As far as baseline play is concerned, Andre Agassi had one of the greatest minds in tennis. He has learned to avoid a pitfall that most players fall prey to. Andre understands clearly and instinctively that tennis is about 'percentages' not 'individual excellence' (hitting great shots). Most top pros could attempt to hit winners from any position on the court at any time. A key to winning on all levels is to suppress that desire. Strange, huh! Even though you may have the ability to execute a winner most of the time, the long-term percentages for consistency dictate that you control this desire and wait for the correct time to hit a winner.
Here is an illustration using Agassi as our model to help you understand the dynamics of this concept. If Andre is on the baseline rallying with his opponent and does not have a clear opening for a winner, he will suppress the desire to attempt a winner. Does Andre have the ability to hit winners most of the time in many different situations? Yes! But would this be beneficial to his long-term strategy? Would the percentage of winners fall in his favor? No, they would not! Oh, on occasion they will, but Andre is too smart to accept overplaying winners for the sake of that occasional victory. Andre Agassi and all great tennis players focus on LONG-TERM CONSISTENCY, not SHORT-TERM GAIN.
Here is a graphic illustration. Andre hits 10 balls from the baseline and goes for winners on all 10 of them (inches from the line) when there was NOT a clear opening. He wins 6 out of 10 points...not bad! Tempting, isn't it? In a similar situation Andre takes those same 10 balls and instead of going for winners (even though he has the ability) he hits them 2 to 3 feet inside the lines giving him more margin for error. He then waits for a better opportunity before he pounds a winner. The result? Andre maneuvers himself into position to hit an easier winner and he wins 7 out of 10 points instead of 6 out of 10. In addition, his opponent has to hit many, many more balls. When Andre's opponents have to hit many more balls, patience and conditioning becomes a factor.Ê
You can see why players struggle when playing Agassi. Even when they beat him, his opponents are mentally and physically exhausted. He is a master at setting the point up so his opponent must work hard for everything. And I mean EVERYTHING! His opponents rarely receive a free point. Bjorn Borg, the great past champion played with a similar mindset. I remember reading a comment from a player that beat him. He said, "I won, but I feel like I lost!"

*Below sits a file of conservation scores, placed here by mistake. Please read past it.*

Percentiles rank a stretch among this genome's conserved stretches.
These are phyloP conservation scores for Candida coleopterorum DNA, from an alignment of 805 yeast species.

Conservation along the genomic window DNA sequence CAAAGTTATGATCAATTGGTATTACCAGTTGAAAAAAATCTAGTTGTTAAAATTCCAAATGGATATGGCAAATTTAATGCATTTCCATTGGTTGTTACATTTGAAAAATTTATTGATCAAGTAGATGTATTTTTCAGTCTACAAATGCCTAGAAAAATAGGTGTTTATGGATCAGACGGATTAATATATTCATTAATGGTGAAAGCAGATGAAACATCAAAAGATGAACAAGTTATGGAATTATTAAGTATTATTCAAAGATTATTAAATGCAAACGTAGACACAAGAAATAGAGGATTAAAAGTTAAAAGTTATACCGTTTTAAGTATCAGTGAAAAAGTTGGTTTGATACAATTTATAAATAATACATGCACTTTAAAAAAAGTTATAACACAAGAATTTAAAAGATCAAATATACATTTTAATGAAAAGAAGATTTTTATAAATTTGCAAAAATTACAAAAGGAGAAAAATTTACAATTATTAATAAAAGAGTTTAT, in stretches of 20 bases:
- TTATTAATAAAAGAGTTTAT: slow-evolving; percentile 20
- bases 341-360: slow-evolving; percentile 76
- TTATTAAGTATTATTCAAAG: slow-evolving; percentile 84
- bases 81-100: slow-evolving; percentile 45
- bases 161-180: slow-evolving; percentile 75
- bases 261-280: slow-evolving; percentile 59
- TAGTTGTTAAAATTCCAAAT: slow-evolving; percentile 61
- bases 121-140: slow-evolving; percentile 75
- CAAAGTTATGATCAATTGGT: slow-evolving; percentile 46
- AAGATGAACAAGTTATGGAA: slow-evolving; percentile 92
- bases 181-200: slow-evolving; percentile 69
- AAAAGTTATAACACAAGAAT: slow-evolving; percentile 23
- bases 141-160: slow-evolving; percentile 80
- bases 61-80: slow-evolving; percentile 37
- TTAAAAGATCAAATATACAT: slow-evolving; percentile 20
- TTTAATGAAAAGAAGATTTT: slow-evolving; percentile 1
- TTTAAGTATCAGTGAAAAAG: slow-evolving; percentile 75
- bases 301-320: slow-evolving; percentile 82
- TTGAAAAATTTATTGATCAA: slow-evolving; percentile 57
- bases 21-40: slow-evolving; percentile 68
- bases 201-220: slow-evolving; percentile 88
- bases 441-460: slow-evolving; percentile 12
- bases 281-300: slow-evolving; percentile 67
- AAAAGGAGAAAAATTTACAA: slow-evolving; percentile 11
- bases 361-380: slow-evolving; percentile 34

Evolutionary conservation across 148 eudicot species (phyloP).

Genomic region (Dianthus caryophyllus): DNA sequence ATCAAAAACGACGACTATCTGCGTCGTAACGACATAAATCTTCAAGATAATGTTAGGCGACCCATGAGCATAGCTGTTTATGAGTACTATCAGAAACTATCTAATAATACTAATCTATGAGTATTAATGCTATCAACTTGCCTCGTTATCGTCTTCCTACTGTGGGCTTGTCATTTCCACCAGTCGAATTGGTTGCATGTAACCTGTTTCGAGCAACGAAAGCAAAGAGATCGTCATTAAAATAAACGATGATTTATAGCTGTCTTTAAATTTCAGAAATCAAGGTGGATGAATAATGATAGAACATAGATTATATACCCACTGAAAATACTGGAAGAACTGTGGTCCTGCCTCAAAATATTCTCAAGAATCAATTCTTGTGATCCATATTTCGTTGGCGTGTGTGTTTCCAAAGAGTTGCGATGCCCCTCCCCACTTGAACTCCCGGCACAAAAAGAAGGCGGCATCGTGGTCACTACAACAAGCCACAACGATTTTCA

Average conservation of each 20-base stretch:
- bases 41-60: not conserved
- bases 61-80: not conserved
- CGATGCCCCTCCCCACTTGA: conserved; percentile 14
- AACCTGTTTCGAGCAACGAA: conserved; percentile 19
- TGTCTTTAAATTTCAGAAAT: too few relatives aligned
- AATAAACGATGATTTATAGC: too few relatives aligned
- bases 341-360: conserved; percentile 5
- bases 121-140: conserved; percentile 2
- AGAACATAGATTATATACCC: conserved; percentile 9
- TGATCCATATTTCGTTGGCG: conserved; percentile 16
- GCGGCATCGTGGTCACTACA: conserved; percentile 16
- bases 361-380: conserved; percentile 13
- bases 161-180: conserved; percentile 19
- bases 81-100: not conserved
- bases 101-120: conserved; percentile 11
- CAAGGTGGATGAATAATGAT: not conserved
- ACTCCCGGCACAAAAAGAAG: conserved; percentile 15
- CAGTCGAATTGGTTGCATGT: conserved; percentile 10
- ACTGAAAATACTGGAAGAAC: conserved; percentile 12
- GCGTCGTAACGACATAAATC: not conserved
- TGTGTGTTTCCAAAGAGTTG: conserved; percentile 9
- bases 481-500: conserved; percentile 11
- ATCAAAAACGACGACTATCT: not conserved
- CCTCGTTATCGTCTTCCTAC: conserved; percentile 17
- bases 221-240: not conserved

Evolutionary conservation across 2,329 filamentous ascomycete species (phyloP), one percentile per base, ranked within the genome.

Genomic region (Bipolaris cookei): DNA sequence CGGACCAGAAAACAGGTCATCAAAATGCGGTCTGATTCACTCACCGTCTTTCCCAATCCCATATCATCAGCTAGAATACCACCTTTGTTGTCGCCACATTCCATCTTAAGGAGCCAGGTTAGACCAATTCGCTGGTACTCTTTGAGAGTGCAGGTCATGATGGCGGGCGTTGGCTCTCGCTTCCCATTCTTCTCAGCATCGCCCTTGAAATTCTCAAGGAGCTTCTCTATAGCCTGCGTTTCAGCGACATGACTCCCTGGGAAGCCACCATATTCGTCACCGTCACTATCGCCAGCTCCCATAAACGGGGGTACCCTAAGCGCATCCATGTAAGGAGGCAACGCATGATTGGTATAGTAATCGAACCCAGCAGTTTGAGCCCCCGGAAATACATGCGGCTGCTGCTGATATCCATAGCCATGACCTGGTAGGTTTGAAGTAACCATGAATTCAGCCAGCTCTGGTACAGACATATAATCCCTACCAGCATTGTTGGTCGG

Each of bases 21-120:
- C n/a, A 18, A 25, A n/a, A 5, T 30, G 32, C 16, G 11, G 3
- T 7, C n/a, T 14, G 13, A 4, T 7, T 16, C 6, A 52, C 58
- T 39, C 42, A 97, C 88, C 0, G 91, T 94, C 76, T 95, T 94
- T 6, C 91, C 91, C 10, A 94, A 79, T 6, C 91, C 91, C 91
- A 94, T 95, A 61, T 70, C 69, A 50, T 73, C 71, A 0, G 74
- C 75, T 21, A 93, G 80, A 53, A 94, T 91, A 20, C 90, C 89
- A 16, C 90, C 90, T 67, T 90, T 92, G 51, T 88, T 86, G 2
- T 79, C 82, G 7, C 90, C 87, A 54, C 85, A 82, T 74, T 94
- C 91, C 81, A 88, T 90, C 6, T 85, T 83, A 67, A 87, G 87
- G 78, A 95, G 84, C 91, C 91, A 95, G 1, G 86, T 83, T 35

Who wants to play a player with that mindset? And to make matters worse, players who just beat a Borg or an Agassi may have to play them again in the next tournament! Day after day, week after week, year after year is where these players tend to shine. The ultimate in CONSISTENCY.
Now, you may be thinking, "but wait, that mindset only won Andre 7 out of 10 points versus 6 out of 10 points. What's the big deal?" This is where the veteran and that long-term focus comes into play. If you are constantly winning one extra point every 10 points and play 40 points, that's an extra 4 points that you have won. If you play 80 points you would win 8 extra points. Eight extra points! That's possibly 2 games! Extend this out over a day-to-day, week-to-week, month-to-month basis and you will understand why Agassi wins so many matches. Because of his mindset he is SNEAKING in points and games that other players are not winning.
Also remember if you are winning one extra point, this means your opponent is losing one extra point. In the long run, the advantages and ability to maximize your game potential is enormous.
Can you develop the same mindset as Agassi? Well, it's not a matter of CAN YOU but WILL YOU! You simply have to make a decision to suppress the desire to hit winners too soon and wait for the clear opening. If you can execute this plan you will have a secret weapon. Most players think in terms of 'individual excellence' and not 'percentages.' They are constantly trying to hit great shots and have NO concept of long-term thinking.Ê
Once again, lest you forget, tennis is based on 'percentages,' not 'individual excellence.' Often a subtle and difficult lesson to learn!